writing

Actually, Don’t

I’m not a big fan of these inspirational-poster-style meme type things in general, lovely lurkers, but this one in particular has bothered me for a long time. And I’d like to explain to you why, in a brief rant.

Ahem.

First, allow me to describe this image, both for the sake of any of my readers with visual impairment, but also so that we are all on the same page, as far as what we are looking at:

We’ve got a sepia-toned photograph, depicting a row of five little girls at a ballet barre. All five girls are dressed in ballet class garb (tutus, tights, etc.) and look to be around four years old. From left to right, four of the little girls are faced sideways to us, looking up at what we can assume is a dance instructor, in a neat row (well, neat for four-year-olds), all attempting some vestige of a ballet position. The fifth girl, on the far right as we look, however, is upside down, ass over teakettle, her knees hooked over the barre, hands holding on, smiling at the camera. A large caption adorns the top of the photo, declaring, “Be the girl on the right.”

No.

I mean, no. Especially if you want to learn ballet.

Look, I understand the sentiment of this message (saccharine though it may be). What the creator of this image is trying to say is that standing out from the crowd is more important than being like all the others, and that self-expression is better than forcing oneself into a typical lockstep with everyone else. I get it, I do; and being a lifelong denizen of The Island of Misfit Toys myself, I, too, value the great gift of being weird.

Thing is, this picture is bullshit.

That little girl on the right is not engaging in joyous self-expression (well, maybe she is, but that’s not the point); that little girl is misbehaving. Her hanging on the barre is not just as valid as the ballet techniques being learned by the other girls, just because it comes from an authentic place. She’s not learning ballet, she’s not paying attention to the adult in charge of her learning (and her welfare), and, worst of all, she’s hindering the learning of the other girls, who are actually there trying to learn a technique. Believe me, I’ve taught many a dance and a martial arts class to little kids–that teacher who’s out of frame has to stop class to get that misbehaving girl to join the group and do as she’s supposed to. If the girl continues to be “the girl on the right,” her parents will be called in to remove her from class.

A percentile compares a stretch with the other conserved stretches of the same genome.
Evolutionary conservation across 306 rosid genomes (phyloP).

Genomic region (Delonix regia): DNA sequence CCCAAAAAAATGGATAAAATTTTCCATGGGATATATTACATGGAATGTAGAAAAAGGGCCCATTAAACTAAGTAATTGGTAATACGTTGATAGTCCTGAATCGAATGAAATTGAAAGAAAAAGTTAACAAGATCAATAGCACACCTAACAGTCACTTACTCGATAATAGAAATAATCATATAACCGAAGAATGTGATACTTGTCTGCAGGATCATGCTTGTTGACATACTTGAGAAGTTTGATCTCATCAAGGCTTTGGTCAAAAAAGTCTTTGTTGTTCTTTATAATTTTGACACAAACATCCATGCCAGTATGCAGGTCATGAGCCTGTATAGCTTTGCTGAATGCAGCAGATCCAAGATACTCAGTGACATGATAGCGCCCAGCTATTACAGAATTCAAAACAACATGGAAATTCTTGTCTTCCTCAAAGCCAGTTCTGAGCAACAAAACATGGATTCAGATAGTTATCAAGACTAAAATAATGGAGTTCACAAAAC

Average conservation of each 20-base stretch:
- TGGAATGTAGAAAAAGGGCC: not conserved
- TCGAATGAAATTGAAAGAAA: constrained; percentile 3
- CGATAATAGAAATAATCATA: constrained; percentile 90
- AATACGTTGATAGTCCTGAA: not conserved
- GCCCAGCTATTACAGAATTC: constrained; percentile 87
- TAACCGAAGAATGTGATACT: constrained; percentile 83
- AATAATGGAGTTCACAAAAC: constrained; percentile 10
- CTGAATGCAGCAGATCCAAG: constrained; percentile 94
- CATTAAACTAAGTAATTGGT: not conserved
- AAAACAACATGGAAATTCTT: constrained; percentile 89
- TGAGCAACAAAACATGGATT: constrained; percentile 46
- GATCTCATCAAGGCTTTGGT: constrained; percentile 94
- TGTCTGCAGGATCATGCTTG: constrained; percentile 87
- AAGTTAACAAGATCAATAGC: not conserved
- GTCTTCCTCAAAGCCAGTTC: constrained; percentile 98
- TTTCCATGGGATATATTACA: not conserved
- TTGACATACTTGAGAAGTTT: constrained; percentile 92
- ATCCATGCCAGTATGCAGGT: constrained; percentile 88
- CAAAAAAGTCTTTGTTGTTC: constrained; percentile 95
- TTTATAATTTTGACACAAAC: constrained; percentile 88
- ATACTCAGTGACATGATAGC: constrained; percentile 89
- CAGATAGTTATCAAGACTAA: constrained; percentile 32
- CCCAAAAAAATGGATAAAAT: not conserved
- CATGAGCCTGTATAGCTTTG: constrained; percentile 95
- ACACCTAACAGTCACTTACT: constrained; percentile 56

Don’t be the girl on the right.

The girl on the right is never going to learn how to dance ballet if this is what she does in class. If she grows up like this, she’ll be an entitled little nightmare with no respect for authority nor discipline in practice for whatever she does.

But, Jenn, we shouldn’t be blind followers of rigid rules and authority, I hear some of you protesting. The best artists are those who flout the rules and go their own way. Well, sure. And you’re right, except for one thing.

Those rule-breaking artists who thumb their noses at authority? Those iconoclasts of cutting edge creativity? How do you think they learned how to do their art?

The best artists learn the rules, thoroughly and completely, and from a teacher (or master, or authority figure of some kind), before they can then break them. The discipline that comes with training, that is: learning technique, comes first. Then, once the artist is a master of doing it the same as those masters who came before him, then and only then can he break those rules and make something unusual out of his art.

Art, any art, that lacks technique is nothing but a wet rag (read up on Grotowski, the great theatre movement technique disciplinarian, for more on this concept). Hirschfeld, the great Broadway caricaturist, said how he needed to learn the precise anatomy of an arm, and be able to draw it with scientific precision, before he then could draw an arm using one curving line. Pure self-expression, with no technique or structure, is not art. It’s healthy, and good for you, sure, but its audience should be limited to a therapist, if anyone.